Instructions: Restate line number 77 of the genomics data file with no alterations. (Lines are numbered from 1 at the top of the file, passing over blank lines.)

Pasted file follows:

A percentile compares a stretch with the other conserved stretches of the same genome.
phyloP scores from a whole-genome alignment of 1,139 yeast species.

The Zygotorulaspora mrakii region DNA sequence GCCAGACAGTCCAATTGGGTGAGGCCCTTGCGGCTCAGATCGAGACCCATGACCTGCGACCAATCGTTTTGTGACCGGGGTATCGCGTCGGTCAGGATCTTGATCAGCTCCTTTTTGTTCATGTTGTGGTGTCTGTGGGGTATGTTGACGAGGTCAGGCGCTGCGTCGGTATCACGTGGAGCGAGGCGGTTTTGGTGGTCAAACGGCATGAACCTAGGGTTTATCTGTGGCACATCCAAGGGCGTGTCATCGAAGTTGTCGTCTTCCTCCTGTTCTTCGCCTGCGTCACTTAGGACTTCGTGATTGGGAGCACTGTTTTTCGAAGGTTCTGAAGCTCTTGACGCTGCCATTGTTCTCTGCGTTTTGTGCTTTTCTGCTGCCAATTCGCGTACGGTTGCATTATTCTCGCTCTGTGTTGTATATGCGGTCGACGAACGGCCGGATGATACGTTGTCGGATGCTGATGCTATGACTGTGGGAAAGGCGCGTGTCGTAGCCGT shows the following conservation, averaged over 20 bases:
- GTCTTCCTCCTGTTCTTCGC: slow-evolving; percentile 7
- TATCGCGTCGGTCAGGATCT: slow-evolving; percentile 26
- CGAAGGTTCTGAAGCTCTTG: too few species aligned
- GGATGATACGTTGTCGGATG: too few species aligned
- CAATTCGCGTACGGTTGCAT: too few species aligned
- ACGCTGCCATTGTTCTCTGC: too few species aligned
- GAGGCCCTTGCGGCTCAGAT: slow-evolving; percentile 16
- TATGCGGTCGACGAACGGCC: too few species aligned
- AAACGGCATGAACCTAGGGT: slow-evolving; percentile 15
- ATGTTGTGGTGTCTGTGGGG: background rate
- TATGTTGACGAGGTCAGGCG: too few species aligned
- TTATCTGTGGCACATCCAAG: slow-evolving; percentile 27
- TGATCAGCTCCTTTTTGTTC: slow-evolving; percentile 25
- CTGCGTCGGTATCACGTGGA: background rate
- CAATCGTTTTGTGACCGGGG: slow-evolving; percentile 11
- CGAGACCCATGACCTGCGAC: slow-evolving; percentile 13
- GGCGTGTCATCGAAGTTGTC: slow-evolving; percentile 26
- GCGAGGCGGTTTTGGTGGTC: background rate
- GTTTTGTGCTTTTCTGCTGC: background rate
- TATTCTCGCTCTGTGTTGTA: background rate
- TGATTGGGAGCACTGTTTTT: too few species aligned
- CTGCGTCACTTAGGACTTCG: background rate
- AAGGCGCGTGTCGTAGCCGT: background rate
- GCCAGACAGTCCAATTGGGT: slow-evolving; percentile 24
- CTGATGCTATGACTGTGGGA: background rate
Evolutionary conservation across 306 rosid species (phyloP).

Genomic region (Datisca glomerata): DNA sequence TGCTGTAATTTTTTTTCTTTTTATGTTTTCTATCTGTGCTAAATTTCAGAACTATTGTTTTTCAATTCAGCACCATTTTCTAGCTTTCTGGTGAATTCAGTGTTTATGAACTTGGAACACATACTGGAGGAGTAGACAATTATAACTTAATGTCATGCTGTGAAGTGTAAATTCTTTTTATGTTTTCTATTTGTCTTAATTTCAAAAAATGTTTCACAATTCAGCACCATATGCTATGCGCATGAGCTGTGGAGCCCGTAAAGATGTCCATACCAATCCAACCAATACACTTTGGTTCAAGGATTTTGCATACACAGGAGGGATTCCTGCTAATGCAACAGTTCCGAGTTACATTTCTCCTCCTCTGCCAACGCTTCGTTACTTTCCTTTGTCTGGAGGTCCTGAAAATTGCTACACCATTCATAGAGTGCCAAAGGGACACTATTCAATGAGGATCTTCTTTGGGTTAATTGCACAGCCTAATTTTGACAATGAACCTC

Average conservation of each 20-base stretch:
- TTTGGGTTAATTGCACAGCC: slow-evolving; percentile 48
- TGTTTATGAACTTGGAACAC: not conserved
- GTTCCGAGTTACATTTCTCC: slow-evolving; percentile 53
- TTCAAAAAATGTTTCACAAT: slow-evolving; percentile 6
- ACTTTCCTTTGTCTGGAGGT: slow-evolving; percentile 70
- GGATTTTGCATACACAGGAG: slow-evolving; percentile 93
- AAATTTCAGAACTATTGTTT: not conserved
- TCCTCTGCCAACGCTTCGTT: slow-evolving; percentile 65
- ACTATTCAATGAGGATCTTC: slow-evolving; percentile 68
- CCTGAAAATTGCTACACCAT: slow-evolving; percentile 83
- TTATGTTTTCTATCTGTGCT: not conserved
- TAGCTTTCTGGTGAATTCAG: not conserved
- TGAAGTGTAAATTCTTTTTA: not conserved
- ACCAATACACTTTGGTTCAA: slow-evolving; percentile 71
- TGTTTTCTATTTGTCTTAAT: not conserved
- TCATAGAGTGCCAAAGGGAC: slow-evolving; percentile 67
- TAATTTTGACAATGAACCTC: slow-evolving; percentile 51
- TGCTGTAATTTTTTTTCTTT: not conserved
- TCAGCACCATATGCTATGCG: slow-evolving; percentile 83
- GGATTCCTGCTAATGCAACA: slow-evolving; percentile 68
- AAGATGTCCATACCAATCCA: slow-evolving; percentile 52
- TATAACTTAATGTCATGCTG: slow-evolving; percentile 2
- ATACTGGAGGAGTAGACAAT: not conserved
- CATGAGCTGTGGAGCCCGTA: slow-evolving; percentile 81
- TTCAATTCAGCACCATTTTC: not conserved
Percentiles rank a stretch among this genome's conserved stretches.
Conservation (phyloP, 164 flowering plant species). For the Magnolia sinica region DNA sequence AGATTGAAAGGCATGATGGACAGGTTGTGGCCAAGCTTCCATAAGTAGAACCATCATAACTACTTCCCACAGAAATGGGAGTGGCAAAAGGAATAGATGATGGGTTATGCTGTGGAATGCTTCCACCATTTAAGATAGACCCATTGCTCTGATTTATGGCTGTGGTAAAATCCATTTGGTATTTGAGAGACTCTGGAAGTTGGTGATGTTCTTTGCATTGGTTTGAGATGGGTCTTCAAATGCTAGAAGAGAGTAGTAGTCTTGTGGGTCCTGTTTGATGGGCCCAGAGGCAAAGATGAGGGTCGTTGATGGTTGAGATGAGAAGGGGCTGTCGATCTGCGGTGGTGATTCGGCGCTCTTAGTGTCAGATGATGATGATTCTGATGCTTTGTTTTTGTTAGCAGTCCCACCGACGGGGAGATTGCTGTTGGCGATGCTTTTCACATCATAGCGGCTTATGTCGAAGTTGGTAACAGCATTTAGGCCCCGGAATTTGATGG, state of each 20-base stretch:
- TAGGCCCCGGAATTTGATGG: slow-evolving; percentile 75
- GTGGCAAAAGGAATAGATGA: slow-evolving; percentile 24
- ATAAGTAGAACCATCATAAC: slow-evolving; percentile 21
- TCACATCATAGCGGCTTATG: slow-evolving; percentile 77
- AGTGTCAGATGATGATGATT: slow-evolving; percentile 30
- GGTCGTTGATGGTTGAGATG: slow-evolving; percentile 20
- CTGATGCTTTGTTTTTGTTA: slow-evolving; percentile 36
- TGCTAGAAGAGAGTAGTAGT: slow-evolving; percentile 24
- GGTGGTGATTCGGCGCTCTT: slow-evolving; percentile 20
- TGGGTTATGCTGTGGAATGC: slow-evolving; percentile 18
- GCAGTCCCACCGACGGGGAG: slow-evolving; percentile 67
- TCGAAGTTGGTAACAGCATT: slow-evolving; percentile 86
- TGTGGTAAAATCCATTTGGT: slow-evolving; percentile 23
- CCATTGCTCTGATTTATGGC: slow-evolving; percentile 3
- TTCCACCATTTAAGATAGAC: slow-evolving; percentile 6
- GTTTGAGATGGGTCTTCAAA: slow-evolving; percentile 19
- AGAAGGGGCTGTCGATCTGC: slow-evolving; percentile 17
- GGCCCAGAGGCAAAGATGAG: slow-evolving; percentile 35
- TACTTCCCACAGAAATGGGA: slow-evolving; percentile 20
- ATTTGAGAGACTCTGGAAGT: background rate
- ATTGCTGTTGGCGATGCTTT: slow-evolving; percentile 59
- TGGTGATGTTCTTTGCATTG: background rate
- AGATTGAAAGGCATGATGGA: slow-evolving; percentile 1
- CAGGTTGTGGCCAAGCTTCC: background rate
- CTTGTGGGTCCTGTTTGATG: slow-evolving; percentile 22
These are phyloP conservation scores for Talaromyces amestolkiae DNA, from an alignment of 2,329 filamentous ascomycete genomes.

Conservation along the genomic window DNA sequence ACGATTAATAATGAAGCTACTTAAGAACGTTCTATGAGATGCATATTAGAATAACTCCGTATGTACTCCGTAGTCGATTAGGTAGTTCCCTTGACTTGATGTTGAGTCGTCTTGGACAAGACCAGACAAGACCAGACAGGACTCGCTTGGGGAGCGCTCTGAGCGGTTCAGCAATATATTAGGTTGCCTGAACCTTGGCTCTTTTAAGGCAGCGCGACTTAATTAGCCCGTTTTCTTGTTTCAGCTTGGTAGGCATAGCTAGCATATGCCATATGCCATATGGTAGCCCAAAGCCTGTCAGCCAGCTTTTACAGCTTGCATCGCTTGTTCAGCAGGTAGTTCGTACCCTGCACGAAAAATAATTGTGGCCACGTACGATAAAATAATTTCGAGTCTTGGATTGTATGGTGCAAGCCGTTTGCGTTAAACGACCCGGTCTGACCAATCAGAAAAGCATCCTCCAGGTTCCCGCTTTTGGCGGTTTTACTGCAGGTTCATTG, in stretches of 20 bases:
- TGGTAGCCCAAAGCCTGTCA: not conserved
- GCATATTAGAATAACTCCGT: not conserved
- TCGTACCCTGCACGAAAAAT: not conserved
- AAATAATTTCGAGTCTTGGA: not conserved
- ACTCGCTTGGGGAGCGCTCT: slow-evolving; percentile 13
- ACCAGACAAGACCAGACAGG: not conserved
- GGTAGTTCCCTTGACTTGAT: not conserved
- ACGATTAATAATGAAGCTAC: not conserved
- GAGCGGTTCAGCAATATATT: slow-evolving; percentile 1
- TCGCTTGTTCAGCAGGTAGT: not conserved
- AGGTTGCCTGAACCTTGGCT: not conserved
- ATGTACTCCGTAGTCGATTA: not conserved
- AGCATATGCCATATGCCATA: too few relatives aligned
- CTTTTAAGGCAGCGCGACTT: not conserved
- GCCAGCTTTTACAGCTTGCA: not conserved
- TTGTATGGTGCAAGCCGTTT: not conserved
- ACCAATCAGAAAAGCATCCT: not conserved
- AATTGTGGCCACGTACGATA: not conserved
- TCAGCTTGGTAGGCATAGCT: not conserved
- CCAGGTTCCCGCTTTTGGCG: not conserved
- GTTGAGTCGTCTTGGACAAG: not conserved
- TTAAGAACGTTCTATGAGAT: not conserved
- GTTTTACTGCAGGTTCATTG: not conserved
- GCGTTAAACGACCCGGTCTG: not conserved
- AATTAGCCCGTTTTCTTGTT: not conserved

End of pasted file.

- TACTTCCCACAGAAATGGGA: slow-evolving; percentile 20